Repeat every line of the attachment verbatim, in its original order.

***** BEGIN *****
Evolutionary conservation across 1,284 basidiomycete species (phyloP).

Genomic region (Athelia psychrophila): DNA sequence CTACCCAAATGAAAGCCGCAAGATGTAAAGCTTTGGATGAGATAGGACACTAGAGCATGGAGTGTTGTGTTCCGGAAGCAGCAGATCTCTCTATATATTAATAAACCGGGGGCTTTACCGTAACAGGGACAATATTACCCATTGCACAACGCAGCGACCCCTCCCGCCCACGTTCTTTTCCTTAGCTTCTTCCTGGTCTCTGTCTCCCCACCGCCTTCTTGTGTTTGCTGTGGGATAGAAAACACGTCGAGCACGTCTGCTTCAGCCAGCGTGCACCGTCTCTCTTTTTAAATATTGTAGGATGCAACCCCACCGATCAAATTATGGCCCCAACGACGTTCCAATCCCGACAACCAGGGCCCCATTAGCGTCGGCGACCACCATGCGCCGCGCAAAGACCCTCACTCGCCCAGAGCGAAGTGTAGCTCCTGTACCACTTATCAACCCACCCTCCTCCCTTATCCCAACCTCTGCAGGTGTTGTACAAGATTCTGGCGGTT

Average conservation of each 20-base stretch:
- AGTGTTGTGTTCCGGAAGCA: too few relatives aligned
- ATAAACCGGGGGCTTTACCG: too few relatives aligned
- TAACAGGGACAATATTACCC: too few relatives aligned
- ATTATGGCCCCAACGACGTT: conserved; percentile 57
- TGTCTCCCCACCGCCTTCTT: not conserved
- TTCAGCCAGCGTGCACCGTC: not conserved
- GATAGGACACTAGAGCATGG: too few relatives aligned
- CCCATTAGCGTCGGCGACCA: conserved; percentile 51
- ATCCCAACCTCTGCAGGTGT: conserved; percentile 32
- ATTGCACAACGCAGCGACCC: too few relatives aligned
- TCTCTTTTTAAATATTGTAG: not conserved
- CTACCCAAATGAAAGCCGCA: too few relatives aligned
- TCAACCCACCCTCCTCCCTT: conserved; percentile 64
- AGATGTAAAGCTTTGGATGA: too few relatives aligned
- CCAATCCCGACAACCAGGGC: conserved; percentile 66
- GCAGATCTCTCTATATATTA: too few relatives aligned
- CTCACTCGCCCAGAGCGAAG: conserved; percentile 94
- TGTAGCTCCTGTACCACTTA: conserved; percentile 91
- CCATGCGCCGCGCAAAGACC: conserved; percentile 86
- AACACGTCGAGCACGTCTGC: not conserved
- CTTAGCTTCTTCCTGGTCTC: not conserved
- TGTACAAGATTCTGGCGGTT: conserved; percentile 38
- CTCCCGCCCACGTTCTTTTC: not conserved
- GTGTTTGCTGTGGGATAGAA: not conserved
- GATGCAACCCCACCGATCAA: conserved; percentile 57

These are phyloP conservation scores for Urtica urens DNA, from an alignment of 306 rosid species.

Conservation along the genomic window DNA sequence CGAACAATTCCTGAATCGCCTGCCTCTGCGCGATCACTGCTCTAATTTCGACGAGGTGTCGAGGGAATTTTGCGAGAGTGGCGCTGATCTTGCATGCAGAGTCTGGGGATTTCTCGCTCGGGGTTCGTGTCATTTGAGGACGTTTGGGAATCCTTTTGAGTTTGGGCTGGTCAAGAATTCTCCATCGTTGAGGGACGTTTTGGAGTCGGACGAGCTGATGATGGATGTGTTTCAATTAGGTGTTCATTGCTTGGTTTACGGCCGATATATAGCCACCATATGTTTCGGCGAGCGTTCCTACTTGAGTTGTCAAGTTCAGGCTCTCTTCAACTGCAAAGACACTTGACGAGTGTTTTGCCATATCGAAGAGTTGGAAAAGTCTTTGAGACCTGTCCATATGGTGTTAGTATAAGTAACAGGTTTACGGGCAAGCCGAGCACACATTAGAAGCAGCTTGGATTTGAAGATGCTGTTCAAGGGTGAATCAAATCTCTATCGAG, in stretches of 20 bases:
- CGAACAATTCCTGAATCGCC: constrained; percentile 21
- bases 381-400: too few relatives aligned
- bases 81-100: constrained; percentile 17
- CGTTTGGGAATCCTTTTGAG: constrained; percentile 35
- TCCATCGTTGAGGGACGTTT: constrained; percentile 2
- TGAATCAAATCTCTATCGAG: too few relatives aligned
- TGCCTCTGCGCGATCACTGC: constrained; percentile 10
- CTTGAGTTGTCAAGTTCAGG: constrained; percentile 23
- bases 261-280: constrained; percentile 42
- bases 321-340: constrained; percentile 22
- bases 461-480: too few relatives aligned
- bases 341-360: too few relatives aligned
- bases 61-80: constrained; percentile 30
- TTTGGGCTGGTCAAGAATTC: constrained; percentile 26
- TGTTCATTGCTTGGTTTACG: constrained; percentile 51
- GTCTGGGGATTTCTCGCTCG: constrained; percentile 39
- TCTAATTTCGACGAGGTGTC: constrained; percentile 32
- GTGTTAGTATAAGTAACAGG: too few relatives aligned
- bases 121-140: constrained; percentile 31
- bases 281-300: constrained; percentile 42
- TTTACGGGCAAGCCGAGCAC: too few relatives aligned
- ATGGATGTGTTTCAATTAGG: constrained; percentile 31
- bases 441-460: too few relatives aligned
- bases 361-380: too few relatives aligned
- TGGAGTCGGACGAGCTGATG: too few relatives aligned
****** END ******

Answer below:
Evolutionary conservation across 1,284 basidiomycete species (phyloP).

Genomic region (Athelia psychrophila): DNA sequence CTACCCAAATGAAAGCCGCAAGATGTAAAGCTTTGGATGAGATAGGACACTAGAGCATGGAGTGTTGTGTTCCGGAAGCAGCAGATCTCTCTATATATTAATAAACCGGGGGCTTTACCGTAACAGGGACAATATTACCCATTGCACAACGCAGCGACCCCTCCCGCCCACGTTCTTTTCCTTAGCTTCTTCCTGGTCTCTGTCTCCCCACCGCCTTCTTGTGTTTGCTGTGGGATAGAAAACACGTCGAGCACGTCTGCTTCAGCCAGCGTGCACCGTCTCTCTTTTTAAATATTGTAGGATGCAACCCCACCGATCAAATTATGGCCCCAACGACGTTCCAATCCCGACAACCAGGGCCCCATTAGCGTCGGCGACCACCATGCGCCGCGCAAAGACCCTCACTCGCCCAGAGCGAAGTGTAGCTCCTGTACCACTTATCAACCCACCCTCCTCCCTTATCCCAACCTCTGCAGGTGTTGTACAAGATTCTGGCGGTT

Average conservation of each 20-base stretch:
- AGTGTTGTGTTCCGGAAGCA: too few relatives aligned
- ATAAACCGGGGGCTTTACCG: too few relatives aligned
- TAACAGGGACAATATTACCC: too few relatives aligned
- ATTATGGCCCCAACGACGTT: conserved; percentile 57
- TGTCTCCCCACCGCCTTCTT: not conserved
- TTCAGCCAGCGTGCACCGTC: not conserved
- GATAGGACACTAGAGCATGG: too few relatives aligned
- CCCATTAGCGTCGGCGACCA: conserved; percentile 51
- ATCCCAACCTCTGCAGGTGT: conserved; percentile 32
- ATTGCACAACGCAGCGACCC: too few relatives aligned
- TCTCTTTTTAAATATTGTAG: not conserved
- CTACCCAAATGAAAGCCGCA: too few relatives aligned
- TCAACCCACCCTCCTCCCTT: conserved; percentile 64
- AGATGTAAAGCTTTGGATGA: too few relatives aligned
- CCAATCCCGACAACCAGGGC: conserved; percentile 66
- GCAGATCTCTCTATATATTA: too few relatives aligned
- CTCACTCGCCCAGAGCGAAG: conserved; percentile 94
- TGTAGCTCCTGTACCACTTA: conserved; percentile 91
- CCATGCGCCGCGCAAAGACC: conserved; percentile 86
- AACACGTCGAGCACGTCTGC: not conserved
- CTTAGCTTCTTCCTGGTCTC: not conserved
- TGTACAAGATTCTGGCGGTT: conserved; percentile 38
- CTCCCGCCCACGTTCTTTTC: not conserved
- GTGTTTGCTGTGGGATAGAA: not conserved
- GATGCAACCCCACCGATCAA: conserved; percentile 57

These are phyloP conservation scores for Urtica urens DNA, from an alignment of 306 rosid species.

Conservation along the genomic window DNA sequence CGAACAATTCCTGAATCGCCTGCCTCTGCGCGATCACTGCTCTAATTTCGACGAGGTGTCGAGGGAATTTTGCGAGAGTGGCGCTGATCTTGCATGCAGAGTCTGGGGATTTCTCGCTCGGGGTTCGTGTCATTTGAGGACGTTTGGGAATCCTTTTGAGTTTGGGCTGGTCAAGAATTCTCCATCGTTGAGGGACGTTTTGGAGTCGGACGAGCTGATGATGGATGTGTTTCAATTAGGTGTTCATTGCTTGGTTTACGGCCGATATATAGCCACCATATGTTTCGGCGAGCGTTCCTACTTGAGTTGTCAAGTTCAGGCTCTCTTCAACTGCAAAGACACTTGACGAGTGTTTTGCCATATCGAAGAGTTGGAAAAGTCTTTGAGACCTGTCCATATGGTGTTAGTATAAGTAACAGGTTTACGGGCAAGCCGAGCACACATTAGAAGCAGCTTGGATTTGAAGATGCTGTTCAAGGGTGAATCAAATCTCTATCGAG, in stretches of 20 bases:
- CGAACAATTCCTGAATCGCC: constrained; percentile 21
- bases 381-400: too few relatives aligned
- bases 81-100: constrained; percentile 17
- CGTTTGGGAATCCTTTTGAG: constrained; percentile 35
- TCCATCGTTGAGGGACGTTT: constrained; percentile 2
- TGAATCAAATCTCTATCGAG: too few relatives aligned
- TGCCTCTGCGCGATCACTGC: constrained; percentile 10
- CTTGAGTTGTCAAGTTCAGG: constrained; percentile 23
- bases 261-280: constrained; percentile 42
- bases 321-340: constrained; percentile 22
- bases 461-480: too few relatives aligned
- bases 341-360: too few relatives aligned
- bases 61-80: constrained; percentile 30
- TTTGGGCTGGTCAAGAATTC: constrained; percentile 26
- TGTTCATTGCTTGGTTTACG: constrained; percentile 51
- GTCTGGGGATTTCTCGCTCG: constrained; percentile 39
- TCTAATTTCGACGAGGTGTC: constrained; percentile 32
- GTGTTAGTATAAGTAACAGG: too few relatives aligned
- bases 121-140: constrained; percentile 31
- bases 281-300: constrained; percentile 42
- TTTACGGGCAAGCCGAGCAC: too few relatives aligned
- ATGGATGTGTTTCAATTAGG: constrained; percentile 31
- bases 441-460: too few relatives aligned
- bases 361-380: too few relatives aligned
- TGGAGTCGGACGAGCTGATG: too few relatives aligned